I could turn one board into two that are a little too thin to be useful for much, or I could turn it into one useful board and a piece of scrap. I might as well generate the scrap in the form of hand plane shavings and have a little fun in the process if I'm going to waste the wood anyway.
So it's on my someday list, and next in line machine-wise, but I feel like I can keep living without one pretty much indefinitely.
I guess the moral of the story is you learn to do with whatever you have, and it shapes how you approach everything.
Unless you have everything. If you do, shaddup about it. :)
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Do you have a jig saw? If so, much of what you do on a bandsaw (cutting curves) can be done with a hand held rather than stationary tool. It is nice to have the ability of re-sawing though. And while not "needed" in a lot of cases, I find it to be very handy for the smaller cuts. Of course any power tool can be done without.
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Edwin Pawlowski wrote:

Yeah, I do, and I use it about 1.5 times a year. I have a scrollsaw too, which I've used about... Well, once. I finally used it for something. I made a tube clamp for my wife's bile bag. Prettiest brass and walnut tube clamp any woman's bile bag ever had. :) I had the kids help me make it.
Anyway, I'm sure I'd figure out something to do with a bandsaw. It would be handy for cutting up turning stock, say, which I am currently doing with hand tools. I don't turn much though. Perhaps because I'm cutting up all my turning stock with hand tools. Kind of a chicken and egg thing, isn't it? :)
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On Sat, 15 Jan 2005 12:27:15 -0500, Silvan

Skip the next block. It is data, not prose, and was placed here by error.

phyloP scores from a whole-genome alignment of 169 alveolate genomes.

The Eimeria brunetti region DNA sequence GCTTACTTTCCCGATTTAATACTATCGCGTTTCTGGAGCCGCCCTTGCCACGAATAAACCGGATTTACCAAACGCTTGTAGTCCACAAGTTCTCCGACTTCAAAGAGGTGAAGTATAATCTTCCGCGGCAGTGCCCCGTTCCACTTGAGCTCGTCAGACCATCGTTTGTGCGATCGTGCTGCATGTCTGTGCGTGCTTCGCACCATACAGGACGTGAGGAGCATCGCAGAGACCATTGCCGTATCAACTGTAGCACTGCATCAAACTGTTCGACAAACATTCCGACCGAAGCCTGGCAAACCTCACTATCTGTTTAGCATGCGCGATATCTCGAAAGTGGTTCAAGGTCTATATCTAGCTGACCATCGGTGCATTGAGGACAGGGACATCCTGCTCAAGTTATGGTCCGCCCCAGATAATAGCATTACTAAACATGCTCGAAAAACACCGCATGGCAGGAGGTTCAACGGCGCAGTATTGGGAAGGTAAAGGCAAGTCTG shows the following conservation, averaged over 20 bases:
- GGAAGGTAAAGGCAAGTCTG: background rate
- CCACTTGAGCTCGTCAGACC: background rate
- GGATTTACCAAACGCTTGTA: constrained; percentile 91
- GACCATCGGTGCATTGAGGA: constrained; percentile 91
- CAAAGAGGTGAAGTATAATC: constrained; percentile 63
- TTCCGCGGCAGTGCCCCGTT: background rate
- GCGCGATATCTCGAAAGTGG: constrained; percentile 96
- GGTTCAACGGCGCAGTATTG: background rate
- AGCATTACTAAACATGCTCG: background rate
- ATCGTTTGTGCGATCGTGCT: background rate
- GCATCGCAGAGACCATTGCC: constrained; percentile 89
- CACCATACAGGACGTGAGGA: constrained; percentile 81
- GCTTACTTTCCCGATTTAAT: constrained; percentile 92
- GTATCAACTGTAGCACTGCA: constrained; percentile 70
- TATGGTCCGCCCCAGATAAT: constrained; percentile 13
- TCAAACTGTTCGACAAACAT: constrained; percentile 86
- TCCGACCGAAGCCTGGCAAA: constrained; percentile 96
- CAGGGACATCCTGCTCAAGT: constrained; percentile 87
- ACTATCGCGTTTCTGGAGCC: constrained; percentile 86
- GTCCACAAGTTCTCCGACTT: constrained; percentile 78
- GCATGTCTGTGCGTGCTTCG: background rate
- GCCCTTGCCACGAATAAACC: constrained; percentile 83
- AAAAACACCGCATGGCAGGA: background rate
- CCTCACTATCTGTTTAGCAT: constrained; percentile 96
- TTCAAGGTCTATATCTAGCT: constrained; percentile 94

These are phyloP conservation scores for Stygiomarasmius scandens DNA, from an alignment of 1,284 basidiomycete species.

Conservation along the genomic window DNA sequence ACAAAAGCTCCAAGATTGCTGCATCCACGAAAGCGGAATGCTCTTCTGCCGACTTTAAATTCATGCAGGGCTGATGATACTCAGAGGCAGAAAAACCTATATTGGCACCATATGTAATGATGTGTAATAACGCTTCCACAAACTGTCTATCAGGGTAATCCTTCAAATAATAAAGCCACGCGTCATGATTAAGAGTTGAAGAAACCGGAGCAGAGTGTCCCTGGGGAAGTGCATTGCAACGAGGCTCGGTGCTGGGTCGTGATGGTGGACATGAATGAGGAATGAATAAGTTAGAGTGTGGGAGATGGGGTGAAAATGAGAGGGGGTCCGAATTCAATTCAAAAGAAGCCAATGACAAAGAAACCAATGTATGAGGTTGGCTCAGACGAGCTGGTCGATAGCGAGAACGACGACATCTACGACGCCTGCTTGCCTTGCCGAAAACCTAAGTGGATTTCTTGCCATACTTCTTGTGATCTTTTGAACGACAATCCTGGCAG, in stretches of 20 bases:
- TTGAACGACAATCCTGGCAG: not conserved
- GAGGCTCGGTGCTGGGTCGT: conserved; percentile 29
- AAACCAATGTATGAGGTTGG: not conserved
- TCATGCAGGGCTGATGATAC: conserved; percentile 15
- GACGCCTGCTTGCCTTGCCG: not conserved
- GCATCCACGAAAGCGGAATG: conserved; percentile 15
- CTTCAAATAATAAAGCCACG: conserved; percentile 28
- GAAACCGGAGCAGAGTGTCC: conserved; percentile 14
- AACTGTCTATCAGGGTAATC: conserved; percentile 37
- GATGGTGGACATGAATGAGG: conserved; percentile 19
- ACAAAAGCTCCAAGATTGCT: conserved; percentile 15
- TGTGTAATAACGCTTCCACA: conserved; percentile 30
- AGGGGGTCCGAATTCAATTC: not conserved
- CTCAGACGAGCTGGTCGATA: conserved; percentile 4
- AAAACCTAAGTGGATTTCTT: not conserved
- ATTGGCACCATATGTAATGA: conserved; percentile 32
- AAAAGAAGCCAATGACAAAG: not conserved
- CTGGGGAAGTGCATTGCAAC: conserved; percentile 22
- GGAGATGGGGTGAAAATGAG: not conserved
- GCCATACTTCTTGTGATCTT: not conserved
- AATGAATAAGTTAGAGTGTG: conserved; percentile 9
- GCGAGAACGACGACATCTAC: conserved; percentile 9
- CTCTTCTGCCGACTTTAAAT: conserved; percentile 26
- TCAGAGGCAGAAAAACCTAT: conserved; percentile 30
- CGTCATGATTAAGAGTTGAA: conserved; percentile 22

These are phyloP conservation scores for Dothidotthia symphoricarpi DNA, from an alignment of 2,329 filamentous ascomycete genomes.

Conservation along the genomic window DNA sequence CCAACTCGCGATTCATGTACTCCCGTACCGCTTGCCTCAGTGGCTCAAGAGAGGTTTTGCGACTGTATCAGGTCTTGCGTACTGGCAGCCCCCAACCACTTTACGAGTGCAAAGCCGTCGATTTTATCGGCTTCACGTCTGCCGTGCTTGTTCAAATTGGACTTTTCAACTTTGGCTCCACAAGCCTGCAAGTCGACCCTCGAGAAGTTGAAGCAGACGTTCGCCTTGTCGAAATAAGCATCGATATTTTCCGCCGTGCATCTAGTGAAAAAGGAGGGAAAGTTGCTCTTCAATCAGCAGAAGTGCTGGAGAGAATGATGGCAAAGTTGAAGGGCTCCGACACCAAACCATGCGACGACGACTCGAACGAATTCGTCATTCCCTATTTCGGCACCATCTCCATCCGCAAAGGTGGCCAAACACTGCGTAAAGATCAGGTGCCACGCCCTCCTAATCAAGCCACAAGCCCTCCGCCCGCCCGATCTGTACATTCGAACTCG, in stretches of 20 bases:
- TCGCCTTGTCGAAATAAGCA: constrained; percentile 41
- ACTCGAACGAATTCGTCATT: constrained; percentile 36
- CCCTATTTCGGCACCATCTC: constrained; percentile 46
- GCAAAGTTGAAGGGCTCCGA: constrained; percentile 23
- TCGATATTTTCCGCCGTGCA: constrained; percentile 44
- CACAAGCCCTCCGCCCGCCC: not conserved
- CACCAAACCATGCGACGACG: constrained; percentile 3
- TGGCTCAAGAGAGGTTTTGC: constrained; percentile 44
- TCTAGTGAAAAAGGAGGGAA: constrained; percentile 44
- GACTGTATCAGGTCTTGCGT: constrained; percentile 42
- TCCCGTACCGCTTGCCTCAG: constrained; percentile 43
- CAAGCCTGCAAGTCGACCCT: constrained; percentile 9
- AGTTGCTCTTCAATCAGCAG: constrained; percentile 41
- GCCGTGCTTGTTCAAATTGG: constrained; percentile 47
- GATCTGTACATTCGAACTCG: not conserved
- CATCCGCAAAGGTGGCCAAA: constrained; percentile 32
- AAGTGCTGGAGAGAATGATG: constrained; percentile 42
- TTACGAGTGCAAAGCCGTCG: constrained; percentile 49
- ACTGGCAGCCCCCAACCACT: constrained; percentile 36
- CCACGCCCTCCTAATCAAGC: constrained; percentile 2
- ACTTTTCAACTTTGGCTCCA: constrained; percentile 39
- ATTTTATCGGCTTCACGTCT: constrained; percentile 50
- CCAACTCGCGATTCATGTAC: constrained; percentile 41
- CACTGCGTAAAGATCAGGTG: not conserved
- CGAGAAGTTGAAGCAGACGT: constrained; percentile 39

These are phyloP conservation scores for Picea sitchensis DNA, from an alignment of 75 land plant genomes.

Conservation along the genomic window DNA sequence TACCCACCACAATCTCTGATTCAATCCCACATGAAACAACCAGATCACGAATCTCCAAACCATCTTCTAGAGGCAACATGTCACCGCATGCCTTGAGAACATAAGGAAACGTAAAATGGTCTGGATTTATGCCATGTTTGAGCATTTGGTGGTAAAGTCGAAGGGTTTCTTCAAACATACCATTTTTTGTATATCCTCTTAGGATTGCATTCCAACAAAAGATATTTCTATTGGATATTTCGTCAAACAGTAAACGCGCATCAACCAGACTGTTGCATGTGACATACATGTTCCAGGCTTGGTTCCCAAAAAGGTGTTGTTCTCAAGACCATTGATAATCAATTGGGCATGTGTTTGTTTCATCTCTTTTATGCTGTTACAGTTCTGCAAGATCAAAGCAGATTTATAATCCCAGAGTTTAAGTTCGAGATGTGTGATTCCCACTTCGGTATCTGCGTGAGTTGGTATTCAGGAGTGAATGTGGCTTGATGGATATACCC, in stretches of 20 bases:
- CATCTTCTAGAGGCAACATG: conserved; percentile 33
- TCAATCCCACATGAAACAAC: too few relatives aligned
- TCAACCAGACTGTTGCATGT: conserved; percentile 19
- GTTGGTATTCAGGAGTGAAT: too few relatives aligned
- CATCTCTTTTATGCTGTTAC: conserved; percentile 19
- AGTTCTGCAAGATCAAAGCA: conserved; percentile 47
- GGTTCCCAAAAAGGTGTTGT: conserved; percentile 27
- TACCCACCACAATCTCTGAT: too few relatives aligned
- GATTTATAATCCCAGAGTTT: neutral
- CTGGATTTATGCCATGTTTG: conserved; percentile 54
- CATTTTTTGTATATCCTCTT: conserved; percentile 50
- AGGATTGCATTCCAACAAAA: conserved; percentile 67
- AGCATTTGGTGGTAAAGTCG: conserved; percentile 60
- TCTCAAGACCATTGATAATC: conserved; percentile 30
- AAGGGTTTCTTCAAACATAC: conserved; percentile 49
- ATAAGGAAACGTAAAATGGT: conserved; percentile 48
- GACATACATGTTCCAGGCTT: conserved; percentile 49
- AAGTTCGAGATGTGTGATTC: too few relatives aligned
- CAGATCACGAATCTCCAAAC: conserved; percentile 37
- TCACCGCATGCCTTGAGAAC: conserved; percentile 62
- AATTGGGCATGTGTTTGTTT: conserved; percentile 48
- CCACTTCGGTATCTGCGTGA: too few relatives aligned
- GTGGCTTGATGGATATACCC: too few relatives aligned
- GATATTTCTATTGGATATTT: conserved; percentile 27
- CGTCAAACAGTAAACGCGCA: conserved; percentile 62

Do you have free plans? I'm not asking for pictures, thank-you.

I find that I don't use the bandsaw a whole lot, and even less since I got a real jig saw. Unless you are going to be doing a lot of re-sawing, it's probably a "nice to have" vs. something you're really missing.
+--------------------------------------------------------------------------------+ Now we'll just use some glue to hold things in place until the brads dry +--------------------------------------------------------------------------------+
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Mark & Juanita wrote:

Why not? <innocent look>
No, no plans. I want to see if this is patentable before I elaborate. It probably isn't, but hey, maybe I could become a bajillionaire. :) Spend $4,000 to get a patent, and then earn $4 off my idea. That's how it usually works.

Which is why the main reason I keep saying "man, I'd like to have a bandsaw" is so I can do some resawing.
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Michael McIntyre ---- Silvan < snipped-for-privacy@users.sourceforge.net>
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<snip>

use most of it. So I've sold off a few of the less used pieces of gear. Haven't missed them so far.
Patriarch
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I've got to go with the detail sander. Luckily mine was a $9.99 Harbor Freight model; seems like the more upscale ones are just as useless. Lewis

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Ryobi 14.4V cordless trim saw. Damn thing can't cut a 3/4" sheet of plywood in half on two batteries.

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snipped-for-privacy@yahoo.com writes:

Ditto! Mine went bye-bye (and I rarely throw anything away).
Glenna
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: Each year, my nomination remains constant; a DeWALT 3-1/4" hand plane. : About the only use it's seen is to knock down protruding edges of studs : when I'm framing a wall with less than perfectly straight studs. I'm : unable to find a use for it in cabinet or furniture making.
A fairly recent issue of Fine Woodworking showed its use in rough-preparing a large sawn hardwood board.
The author did the obvious. He reshaped the cutters to a slightly convex profie as one should do with a hand plane.
I'm at a loss to understand why the manufacturers don't offer this option - they must have considered it.
Jeff G
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David wrote:

Well, what would you expect? That's <not> what it was designed for...
I keep seeing these threads and wondering the purpose...I don't think I've ever bought a tool that was "useless"...some haven't been very good for the purpose and at one time I would buy some cheap stuff that didn't last, but I can't recall anything that wasn't at least of some value, even if only for the single task.